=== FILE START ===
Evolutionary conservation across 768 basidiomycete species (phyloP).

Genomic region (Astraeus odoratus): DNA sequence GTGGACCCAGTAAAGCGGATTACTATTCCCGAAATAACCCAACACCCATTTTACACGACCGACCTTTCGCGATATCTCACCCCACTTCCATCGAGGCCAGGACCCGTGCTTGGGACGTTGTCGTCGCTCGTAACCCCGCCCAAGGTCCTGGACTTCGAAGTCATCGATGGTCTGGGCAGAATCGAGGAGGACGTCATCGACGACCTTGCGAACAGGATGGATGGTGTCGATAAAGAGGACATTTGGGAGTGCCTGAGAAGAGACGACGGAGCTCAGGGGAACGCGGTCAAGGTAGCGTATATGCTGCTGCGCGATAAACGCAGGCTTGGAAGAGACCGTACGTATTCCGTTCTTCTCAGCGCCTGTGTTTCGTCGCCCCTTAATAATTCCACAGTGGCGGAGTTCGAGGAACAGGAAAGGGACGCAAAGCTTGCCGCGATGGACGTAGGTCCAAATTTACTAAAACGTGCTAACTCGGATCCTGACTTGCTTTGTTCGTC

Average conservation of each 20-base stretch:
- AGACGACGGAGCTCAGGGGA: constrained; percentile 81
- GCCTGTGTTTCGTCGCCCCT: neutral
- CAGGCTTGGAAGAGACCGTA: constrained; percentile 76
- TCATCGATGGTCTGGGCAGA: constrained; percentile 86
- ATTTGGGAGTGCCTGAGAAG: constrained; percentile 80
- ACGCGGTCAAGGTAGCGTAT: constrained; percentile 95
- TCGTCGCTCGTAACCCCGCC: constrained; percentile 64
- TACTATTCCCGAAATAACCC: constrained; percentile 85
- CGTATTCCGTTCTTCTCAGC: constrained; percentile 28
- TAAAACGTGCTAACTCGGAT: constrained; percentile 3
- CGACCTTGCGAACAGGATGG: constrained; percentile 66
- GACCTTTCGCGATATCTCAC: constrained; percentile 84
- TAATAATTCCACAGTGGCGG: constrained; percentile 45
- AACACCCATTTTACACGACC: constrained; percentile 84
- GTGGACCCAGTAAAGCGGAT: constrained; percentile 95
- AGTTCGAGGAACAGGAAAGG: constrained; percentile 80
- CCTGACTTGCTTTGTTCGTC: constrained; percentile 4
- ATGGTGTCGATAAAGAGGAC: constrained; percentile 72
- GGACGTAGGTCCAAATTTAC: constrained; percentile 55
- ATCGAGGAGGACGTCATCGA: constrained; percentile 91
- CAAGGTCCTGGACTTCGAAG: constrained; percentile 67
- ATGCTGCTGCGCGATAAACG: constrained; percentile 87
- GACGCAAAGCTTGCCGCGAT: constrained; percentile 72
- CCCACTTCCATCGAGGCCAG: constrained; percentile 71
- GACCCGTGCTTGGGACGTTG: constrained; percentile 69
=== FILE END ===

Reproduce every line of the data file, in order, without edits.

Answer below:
Evolutionary conservation across 768 basidiomycete species (phyloP).

Genomic region (Astraeus odoratus): DNA sequence GTGGACCCAGTAAAGCGGATTACTATTCCCGAAATAACCCAACACCCATTTTACACGACCGACCTTTCGCGATATCTCACCCCACTTCCATCGAGGCCAGGACCCGTGCTTGGGACGTTGTCGTCGCTCGTAACCCCGCCCAAGGTCCTGGACTTCGAAGTCATCGATGGTCTGGGCAGAATCGAGGAGGACGTCATCGACGACCTTGCGAACAGGATGGATGGTGTCGATAAAGAGGACATTTGGGAGTGCCTGAGAAGAGACGACGGAGCTCAGGGGAACGCGGTCAAGGTAGCGTATATGCTGCTGCGCGATAAACGCAGGCTTGGAAGAGACCGTACGTATTCCGTTCTTCTCAGCGCCTGTGTTTCGTCGCCCCTTAATAATTCCACAGTGGCGGAGTTCGAGGAACAGGAAAGGGACGCAAAGCTTGCCGCGATGGACGTAGGTCCAAATTTACTAAAACGTGCTAACTCGGATCCTGACTTGCTTTGTTCGTC

Average conservation of each 20-base stretch:
- AGACGACGGAGCTCAGGGGA: constrained; percentile 81
- GCCTGTGTTTCGTCGCCCCT: neutral
- CAGGCTTGGAAGAGACCGTA: constrained; percentile 76
- TCATCGATGGTCTGGGCAGA: constrained; percentile 86
- ATTTGGGAGTGCCTGAGAAG: constrained; percentile 80
- ACGCGGTCAAGGTAGCGTAT: constrained; percentile 95
- TCGTCGCTCGTAACCCCGCC: constrained; percentile 64
- TACTATTCCCGAAATAACCC: constrained; percentile 85
- CGTATTCCGTTCTTCTCAGC: constrained; percentile 28
- TAAAACGTGCTAACTCGGAT: constrained; percentile 3
- CGACCTTGCGAACAGGATGG: constrained; percentile 66
- GACCTTTCGCGATATCTCAC: constrained; percentile 84
- TAATAATTCCACAGTGGCGG: constrained; percentile 45
- AACACCCATTTTACACGACC: constrained; percentile 84
- GTGGACCCAGTAAAGCGGAT: constrained; percentile 95
- AGTTCGAGGAACAGGAAAGG: constrained; percentile 80
- CCTGACTTGCTTTGTTCGTC: constrained; percentile 4
- ATGGTGTCGATAAAGAGGAC: constrained; percentile 72
- GGACGTAGGTCCAAATTTAC: constrained; percentile 55
- ATCGAGGAGGACGTCATCGA: constrained; percentile 91
- CAAGGTCCTGGACTTCGAAG: constrained; percentile 67
- ATGCTGCTGCGCGATAAACG: constrained; percentile 87
- GACGCAAAGCTTGCCGCGAT: constrained; percentile 72
- CCCACTTCCATCGAGGCCAG: constrained; percentile 71
- GACCCGTGCTTGGGACGTTG: constrained; percentile 69